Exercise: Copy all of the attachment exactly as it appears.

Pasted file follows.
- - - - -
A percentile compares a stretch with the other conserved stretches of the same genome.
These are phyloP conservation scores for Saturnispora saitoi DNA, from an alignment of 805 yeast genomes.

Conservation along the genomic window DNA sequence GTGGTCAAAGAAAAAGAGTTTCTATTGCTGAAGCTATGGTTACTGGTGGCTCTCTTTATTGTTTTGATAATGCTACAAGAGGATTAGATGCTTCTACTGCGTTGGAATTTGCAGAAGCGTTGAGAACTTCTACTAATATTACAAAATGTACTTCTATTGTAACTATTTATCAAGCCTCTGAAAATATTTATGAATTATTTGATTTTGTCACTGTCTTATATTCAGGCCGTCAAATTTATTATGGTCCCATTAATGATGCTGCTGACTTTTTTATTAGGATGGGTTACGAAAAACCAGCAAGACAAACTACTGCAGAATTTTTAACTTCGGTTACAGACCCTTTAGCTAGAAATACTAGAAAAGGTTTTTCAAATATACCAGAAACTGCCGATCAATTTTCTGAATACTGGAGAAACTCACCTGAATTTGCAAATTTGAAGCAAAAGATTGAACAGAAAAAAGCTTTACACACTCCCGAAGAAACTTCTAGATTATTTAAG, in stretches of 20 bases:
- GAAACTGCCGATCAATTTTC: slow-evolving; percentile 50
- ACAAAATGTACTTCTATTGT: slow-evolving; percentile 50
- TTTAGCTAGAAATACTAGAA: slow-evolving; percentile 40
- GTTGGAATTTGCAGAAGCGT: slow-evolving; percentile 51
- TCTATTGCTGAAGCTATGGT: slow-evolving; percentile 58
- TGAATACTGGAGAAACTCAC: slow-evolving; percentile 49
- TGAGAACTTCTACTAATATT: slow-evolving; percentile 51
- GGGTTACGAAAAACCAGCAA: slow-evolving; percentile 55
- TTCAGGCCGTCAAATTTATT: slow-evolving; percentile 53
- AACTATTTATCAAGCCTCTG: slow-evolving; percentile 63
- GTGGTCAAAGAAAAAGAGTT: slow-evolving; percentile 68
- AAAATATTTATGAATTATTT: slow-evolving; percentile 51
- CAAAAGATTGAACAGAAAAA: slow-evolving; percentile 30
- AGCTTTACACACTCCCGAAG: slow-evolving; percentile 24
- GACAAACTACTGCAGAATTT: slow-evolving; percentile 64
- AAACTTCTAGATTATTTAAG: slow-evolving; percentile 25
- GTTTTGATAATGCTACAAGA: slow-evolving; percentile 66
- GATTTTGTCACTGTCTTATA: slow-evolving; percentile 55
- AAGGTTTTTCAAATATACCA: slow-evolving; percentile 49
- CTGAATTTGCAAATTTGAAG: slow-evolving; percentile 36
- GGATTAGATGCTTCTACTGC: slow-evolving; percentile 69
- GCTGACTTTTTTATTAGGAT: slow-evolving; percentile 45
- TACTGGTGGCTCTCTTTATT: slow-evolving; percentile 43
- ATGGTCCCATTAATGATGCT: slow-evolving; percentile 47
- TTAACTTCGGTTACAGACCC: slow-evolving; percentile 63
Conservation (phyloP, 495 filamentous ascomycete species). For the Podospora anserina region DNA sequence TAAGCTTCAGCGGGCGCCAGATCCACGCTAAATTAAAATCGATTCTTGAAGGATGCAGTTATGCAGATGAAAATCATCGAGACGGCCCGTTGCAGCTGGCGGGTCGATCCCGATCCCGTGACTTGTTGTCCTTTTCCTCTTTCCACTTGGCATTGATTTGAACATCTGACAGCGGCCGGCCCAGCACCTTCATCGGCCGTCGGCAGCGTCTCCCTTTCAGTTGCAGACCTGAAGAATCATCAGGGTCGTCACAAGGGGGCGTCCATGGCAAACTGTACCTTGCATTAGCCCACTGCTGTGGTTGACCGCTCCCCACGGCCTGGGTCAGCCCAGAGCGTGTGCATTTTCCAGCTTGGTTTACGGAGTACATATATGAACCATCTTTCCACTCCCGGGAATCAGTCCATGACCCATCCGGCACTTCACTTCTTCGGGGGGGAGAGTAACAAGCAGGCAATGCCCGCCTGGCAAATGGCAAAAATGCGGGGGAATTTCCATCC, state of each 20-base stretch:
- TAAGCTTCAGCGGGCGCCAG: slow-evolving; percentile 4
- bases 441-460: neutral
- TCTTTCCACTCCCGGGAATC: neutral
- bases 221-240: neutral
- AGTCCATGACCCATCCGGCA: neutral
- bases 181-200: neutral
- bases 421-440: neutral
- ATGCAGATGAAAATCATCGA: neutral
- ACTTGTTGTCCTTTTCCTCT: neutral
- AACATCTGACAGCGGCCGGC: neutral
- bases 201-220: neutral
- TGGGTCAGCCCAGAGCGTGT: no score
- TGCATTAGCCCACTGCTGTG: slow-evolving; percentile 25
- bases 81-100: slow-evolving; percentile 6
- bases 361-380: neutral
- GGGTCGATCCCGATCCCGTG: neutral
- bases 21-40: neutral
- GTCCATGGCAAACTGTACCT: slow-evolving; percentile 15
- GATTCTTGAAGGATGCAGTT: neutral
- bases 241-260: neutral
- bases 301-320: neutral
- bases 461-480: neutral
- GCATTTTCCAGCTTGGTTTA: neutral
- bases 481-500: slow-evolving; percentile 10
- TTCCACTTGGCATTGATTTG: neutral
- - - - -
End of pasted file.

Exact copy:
A percentile compares a stretch with the other conserved stretches of the same genome.
These are phyloP conservation scores for Saturnispora saitoi DNA, from an alignment of 805 yeast genomes.

Conservation along the genomic window DNA sequence GTGGTCAAAGAAAAAGAGTTTCTATTGCTGAAGCTATGGTTACTGGTGGCTCTCTTTATTGTTTTGATAATGCTACAAGAGGATTAGATGCTTCTACTGCGTTGGAATTTGCAGAAGCGTTGAGAACTTCTACTAATATTACAAAATGTACTTCTATTGTAACTATTTATCAAGCCTCTGAAAATATTTATGAATTATTTGATTTTGTCACTGTCTTATATTCAGGCCGTCAAATTTATTATGGTCCCATTAATGATGCTGCTGACTTTTTTATTAGGATGGGTTACGAAAAACCAGCAAGACAAACTACTGCAGAATTTTTAACTTCGGTTACAGACCCTTTAGCTAGAAATACTAGAAAAGGTTTTTCAAATATACCAGAAACTGCCGATCAATTTTCTGAATACTGGAGAAACTCACCTGAATTTGCAAATTTGAAGCAAAAGATTGAACAGAAAAAAGCTTTACACACTCCCGAAGAAACTTCTAGATTATTTAAG, in stretches of 20 bases:
- GAAACTGCCGATCAATTTTC: slow-evolving; percentile 50
- ACAAAATGTACTTCTATTGT: slow-evolving; percentile 50
- TTTAGCTAGAAATACTAGAA: slow-evolving; percentile 40
- GTTGGAATTTGCAGAAGCGT: slow-evolving; percentile 51
- TCTATTGCTGAAGCTATGGT: slow-evolving; percentile 58
- TGAATACTGGAGAAACTCAC: slow-evolving; percentile 49
- TGAGAACTTCTACTAATATT: slow-evolving; percentile 51
- GGGTTACGAAAAACCAGCAA: slow-evolving; percentile 55
- TTCAGGCCGTCAAATTTATT: slow-evolving; percentile 53
- AACTATTTATCAAGCCTCTG: slow-evolving; percentile 63
- GTGGTCAAAGAAAAAGAGTT: slow-evolving; percentile 68
- AAAATATTTATGAATTATTT: slow-evolving; percentile 51
- CAAAAGATTGAACAGAAAAA: slow-evolving; percentile 30
- AGCTTTACACACTCCCGAAG: slow-evolving; percentile 24
- GACAAACTACTGCAGAATTT: slow-evolving; percentile 64
- AAACTTCTAGATTATTTAAG: slow-evolving; percentile 25
- GTTTTGATAATGCTACAAGA: slow-evolving; percentile 66
- GATTTTGTCACTGTCTTATA: slow-evolving; percentile 55
- AAGGTTTTTCAAATATACCA: slow-evolving; percentile 49
- CTGAATTTGCAAATTTGAAG: slow-evolving; percentile 36
- GGATTAGATGCTTCTACTGC: slow-evolving; percentile 69
- GCTGACTTTTTTATTAGGAT: slow-evolving; percentile 45
- TACTGGTGGCTCTCTTTATT: slow-evolving; percentile 43
- ATGGTCCCATTAATGATGCT: slow-evolving; percentile 47
- TTAACTTCGGTTACAGACCC: slow-evolving; percentile 63
Conservation (phyloP, 495 filamentous ascomycete species). For the Podospora anserina region DNA sequence TAAGCTTCAGCGGGCGCCAGATCCACGCTAAATTAAAATCGATTCTTGAAGGATGCAGTTATGCAGATGAAAATCATCGAGACGGCCCGTTGCAGCTGGCGGGTCGATCCCGATCCCGTGACTTGTTGTCCTTTTCCTCTTTCCACTTGGCATTGATTTGAACATCTGACAGCGGCCGGCCCAGCACCTTCATCGGCCGTCGGCAGCGTCTCCCTTTCAGTTGCAGACCTGAAGAATCATCAGGGTCGTCACAAGGGGGCGTCCATGGCAAACTGTACCTTGCATTAGCCCACTGCTGTGGTTGACCGCTCCCCACGGCCTGGGTCAGCCCAGAGCGTGTGCATTTTCCAGCTTGGTTTACGGAGTACATATATGAACCATCTTTCCACTCCCGGGAATCAGTCCATGACCCATCCGGCACTTCACTTCTTCGGGGGGGAGAGTAACAAGCAGGCAATGCCCGCCTGGCAAATGGCAAAAATGCGGGGGAATTTCCATCC, state of each 20-base stretch:
- TAAGCTTCAGCGGGCGCCAG: slow-evolving; percentile 4
- bases 441-460: neutral
- TCTTTCCACTCCCGGGAATC: neutral
- bases 221-240: neutral
- AGTCCATGACCCATCCGGCA: neutral
- bases 181-200: neutral
- bases 421-440: neutral
- ATGCAGATGAAAATCATCGA: neutral
- ACTTGTTGTCCTTTTCCTCT: neutral
- AACATCTGACAGCGGCCGGC: neutral
- bases 201-220: neutral
- TGGGTCAGCCCAGAGCGTGT: no score
- TGCATTAGCCCACTGCTGTG: slow-evolving; percentile 25
- bases 81-100: slow-evolving; percentile 6
- bases 361-380: neutral
- GGGTCGATCCCGATCCCGTG: neutral
- bases 21-40: neutral
- GTCCATGGCAAACTGTACCT: slow-evolving; percentile 15
- GATTCTTGAAGGATGCAGTT: neutral
- bases 241-260: neutral
- bases 301-320: neutral
- bases 461-480: neutral
- GCATTTTCCAGCTTGGTTTA: neutral
- bases 481-500: slow-evolving; percentile 10
- TTCCACTTGGCATTGATTTG: neutral